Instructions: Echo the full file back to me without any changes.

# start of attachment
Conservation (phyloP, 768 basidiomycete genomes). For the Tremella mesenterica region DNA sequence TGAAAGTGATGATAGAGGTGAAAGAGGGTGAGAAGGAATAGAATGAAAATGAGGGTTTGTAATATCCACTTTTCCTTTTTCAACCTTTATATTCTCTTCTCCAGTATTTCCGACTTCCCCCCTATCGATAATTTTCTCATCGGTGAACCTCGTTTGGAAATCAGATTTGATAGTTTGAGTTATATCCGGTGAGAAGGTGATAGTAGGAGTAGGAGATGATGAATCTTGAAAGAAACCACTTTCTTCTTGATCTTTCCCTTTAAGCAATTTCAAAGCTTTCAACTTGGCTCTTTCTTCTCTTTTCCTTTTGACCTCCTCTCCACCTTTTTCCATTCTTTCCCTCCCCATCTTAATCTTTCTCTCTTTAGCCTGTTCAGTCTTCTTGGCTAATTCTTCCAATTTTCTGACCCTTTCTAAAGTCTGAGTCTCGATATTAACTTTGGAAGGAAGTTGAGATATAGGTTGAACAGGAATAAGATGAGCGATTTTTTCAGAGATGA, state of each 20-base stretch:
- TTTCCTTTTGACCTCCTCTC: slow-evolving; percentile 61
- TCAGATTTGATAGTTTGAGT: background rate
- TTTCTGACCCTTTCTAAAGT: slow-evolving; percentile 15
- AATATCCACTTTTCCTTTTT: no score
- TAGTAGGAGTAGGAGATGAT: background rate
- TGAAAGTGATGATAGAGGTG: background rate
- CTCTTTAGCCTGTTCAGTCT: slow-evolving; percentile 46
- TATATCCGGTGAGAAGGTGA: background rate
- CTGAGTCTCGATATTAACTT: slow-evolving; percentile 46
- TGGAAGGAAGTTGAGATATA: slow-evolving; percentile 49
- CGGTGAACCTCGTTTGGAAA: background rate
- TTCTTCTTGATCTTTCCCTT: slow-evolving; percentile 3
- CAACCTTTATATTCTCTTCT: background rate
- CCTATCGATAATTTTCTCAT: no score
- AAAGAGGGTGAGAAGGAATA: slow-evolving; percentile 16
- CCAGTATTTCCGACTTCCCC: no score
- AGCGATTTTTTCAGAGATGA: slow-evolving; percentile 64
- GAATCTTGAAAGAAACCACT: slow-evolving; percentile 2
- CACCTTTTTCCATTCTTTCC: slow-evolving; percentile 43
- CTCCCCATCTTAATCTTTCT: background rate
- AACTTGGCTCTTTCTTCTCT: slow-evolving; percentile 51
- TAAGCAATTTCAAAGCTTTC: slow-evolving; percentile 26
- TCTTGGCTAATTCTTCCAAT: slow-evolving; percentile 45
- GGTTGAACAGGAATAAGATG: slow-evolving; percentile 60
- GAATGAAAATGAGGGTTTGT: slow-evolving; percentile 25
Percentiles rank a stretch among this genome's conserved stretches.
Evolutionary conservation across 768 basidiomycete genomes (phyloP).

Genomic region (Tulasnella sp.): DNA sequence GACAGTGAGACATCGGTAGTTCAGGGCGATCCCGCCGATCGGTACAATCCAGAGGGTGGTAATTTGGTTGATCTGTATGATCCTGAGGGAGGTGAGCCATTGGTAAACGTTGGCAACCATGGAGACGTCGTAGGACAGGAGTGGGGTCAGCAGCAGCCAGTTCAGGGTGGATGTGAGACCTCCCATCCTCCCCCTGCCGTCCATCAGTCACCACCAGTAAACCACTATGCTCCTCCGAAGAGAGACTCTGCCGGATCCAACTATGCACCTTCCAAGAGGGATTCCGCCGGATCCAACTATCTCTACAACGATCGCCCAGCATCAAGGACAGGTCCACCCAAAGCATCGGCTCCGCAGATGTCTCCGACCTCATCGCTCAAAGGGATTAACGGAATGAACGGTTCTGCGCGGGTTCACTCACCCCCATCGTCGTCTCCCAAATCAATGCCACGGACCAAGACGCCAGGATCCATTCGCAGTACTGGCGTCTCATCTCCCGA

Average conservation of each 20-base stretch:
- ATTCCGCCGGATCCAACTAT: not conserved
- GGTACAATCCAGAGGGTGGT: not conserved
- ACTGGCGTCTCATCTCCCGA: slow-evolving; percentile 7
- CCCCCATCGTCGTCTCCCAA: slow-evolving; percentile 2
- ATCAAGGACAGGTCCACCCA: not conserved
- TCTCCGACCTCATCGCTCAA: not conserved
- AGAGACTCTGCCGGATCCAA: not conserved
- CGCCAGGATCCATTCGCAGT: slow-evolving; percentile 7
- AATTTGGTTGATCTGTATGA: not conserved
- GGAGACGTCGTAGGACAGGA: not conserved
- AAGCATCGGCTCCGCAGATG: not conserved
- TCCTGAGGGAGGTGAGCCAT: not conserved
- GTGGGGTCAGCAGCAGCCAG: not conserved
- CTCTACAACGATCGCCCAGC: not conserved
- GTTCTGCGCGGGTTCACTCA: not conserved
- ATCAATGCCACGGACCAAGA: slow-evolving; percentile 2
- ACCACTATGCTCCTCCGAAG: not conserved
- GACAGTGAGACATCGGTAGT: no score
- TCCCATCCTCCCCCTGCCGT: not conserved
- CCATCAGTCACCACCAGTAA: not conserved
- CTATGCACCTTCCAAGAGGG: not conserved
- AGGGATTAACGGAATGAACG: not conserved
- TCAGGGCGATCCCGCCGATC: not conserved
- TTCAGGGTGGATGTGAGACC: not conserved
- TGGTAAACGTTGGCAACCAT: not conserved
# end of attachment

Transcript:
Conservation (phyloP, 768 basidiomycete genomes). For the Tremella mesenterica region DNA sequence TGAAAGTGATGATAGAGGTGAAAGAGGGTGAGAAGGAATAGAATGAAAATGAGGGTTTGTAATATCCACTTTTCCTTTTTCAACCTTTATATTCTCTTCTCCAGTATTTCCGACTTCCCCCCTATCGATAATTTTCTCATCGGTGAACCTCGTTTGGAAATCAGATTTGATAGTTTGAGTTATATCCGGTGAGAAGGTGATAGTAGGAGTAGGAGATGATGAATCTTGAAAGAAACCACTTTCTTCTTGATCTTTCCCTTTAAGCAATTTCAAAGCTTTCAACTTGGCTCTTTCTTCTCTTTTCCTTTTGACCTCCTCTCCACCTTTTTCCATTCTTTCCCTCCCCATCTTAATCTTTCTCTCTTTAGCCTGTTCAGTCTTCTTGGCTAATTCTTCCAATTTTCTGACCCTTTCTAAAGTCTGAGTCTCGATATTAACTTTGGAAGGAAGTTGAGATATAGGTTGAACAGGAATAAGATGAGCGATTTTTTCAGAGATGA, state of each 20-base stretch:
- TTTCCTTTTGACCTCCTCTC: slow-evolving; percentile 61
- TCAGATTTGATAGTTTGAGT: background rate
- TTTCTGACCCTTTCTAAAGT: slow-evolving; percentile 15
- AATATCCACTTTTCCTTTTT: no score
- TAGTAGGAGTAGGAGATGAT: background rate
- TGAAAGTGATGATAGAGGTG: background rate
- CTCTTTAGCCTGTTCAGTCT: slow-evolving; percentile 46
- TATATCCGGTGAGAAGGTGA: background rate
- CTGAGTCTCGATATTAACTT: slow-evolving; percentile 46
- TGGAAGGAAGTTGAGATATA: slow-evolving; percentile 49
- CGGTGAACCTCGTTTGGAAA: background rate
- TTCTTCTTGATCTTTCCCTT: slow-evolving; percentile 3
- CAACCTTTATATTCTCTTCT: background rate
- CCTATCGATAATTTTCTCAT: no score
- AAAGAGGGTGAGAAGGAATA: slow-evolving; percentile 16
- CCAGTATTTCCGACTTCCCC: no score
- AGCGATTTTTTCAGAGATGA: slow-evolving; percentile 64
- GAATCTTGAAAGAAACCACT: slow-evolving; percentile 2
- CACCTTTTTCCATTCTTTCC: slow-evolving; percentile 43
- CTCCCCATCTTAATCTTTCT: background rate
- AACTTGGCTCTTTCTTCTCT: slow-evolving; percentile 51
- TAAGCAATTTCAAAGCTTTC: slow-evolving; percentile 26
- TCTTGGCTAATTCTTCCAAT: slow-evolving; percentile 45
- GGTTGAACAGGAATAAGATG: slow-evolving; percentile 60
- GAATGAAAATGAGGGTTTGT: slow-evolving; percentile 25
Percentiles rank a stretch among this genome's conserved stretches.
Evolutionary conservation across 768 basidiomycete genomes (phyloP).

Genomic region (Tulasnella sp.): DNA sequence GACAGTGAGACATCGGTAGTTCAGGGCGATCCCGCCGATCGGTACAATCCAGAGGGTGGTAATTTGGTTGATCTGTATGATCCTGAGGGAGGTGAGCCATTGGTAAACGTTGGCAACCATGGAGACGTCGTAGGACAGGAGTGGGGTCAGCAGCAGCCAGTTCAGGGTGGATGTGAGACCTCCCATCCTCCCCCTGCCGTCCATCAGTCACCACCAGTAAACCACTATGCTCCTCCGAAGAGAGACTCTGCCGGATCCAACTATGCACCTTCCAAGAGGGATTCCGCCGGATCCAACTATCTCTACAACGATCGCCCAGCATCAAGGACAGGTCCACCCAAAGCATCGGCTCCGCAGATGTCTCCGACCTCATCGCTCAAAGGGATTAACGGAATGAACGGTTCTGCGCGGGTTCACTCACCCCCATCGTCGTCTCCCAAATCAATGCCACGGACCAAGACGCCAGGATCCATTCGCAGTACTGGCGTCTCATCTCCCGA

Average conservation of each 20-base stretch:
- ATTCCGCCGGATCCAACTAT: not conserved
- GGTACAATCCAGAGGGTGGT: not conserved
- ACTGGCGTCTCATCTCCCGA: slow-evolving; percentile 7
- CCCCCATCGTCGTCTCCCAA: slow-evolving; percentile 2
- ATCAAGGACAGGTCCACCCA: not conserved
- TCTCCGACCTCATCGCTCAA: not conserved
- AGAGACTCTGCCGGATCCAA: not conserved
- CGCCAGGATCCATTCGCAGT: slow-evolving; percentile 7
- AATTTGGTTGATCTGTATGA: not conserved
- GGAGACGTCGTAGGACAGGA: not conserved
- AAGCATCGGCTCCGCAGATG: not conserved
- TCCTGAGGGAGGTGAGCCAT: not conserved
- GTGGGGTCAGCAGCAGCCAG: not conserved
- CTCTACAACGATCGCCCAGC: not conserved
- GTTCTGCGCGGGTTCACTCA: not conserved
- ATCAATGCCACGGACCAAGA: slow-evolving; percentile 2
- ACCACTATGCTCCTCCGAAG: not conserved
- GACAGTGAGACATCGGTAGT: no score
- TCCCATCCTCCCCCTGCCGT: not conserved
- CCATCAGTCACCACCAGTAA: not conserved
- CTATGCACCTTCCAAGAGGG: not conserved
- AGGGATTAACGGAATGAACG: not conserved
- TCAGGGCGATCCCGCCGATC: not conserved
- TTCAGGGTGGATGTGAGACC: not conserved
- TGGTAAACGTTGGCAACCAT: not conserved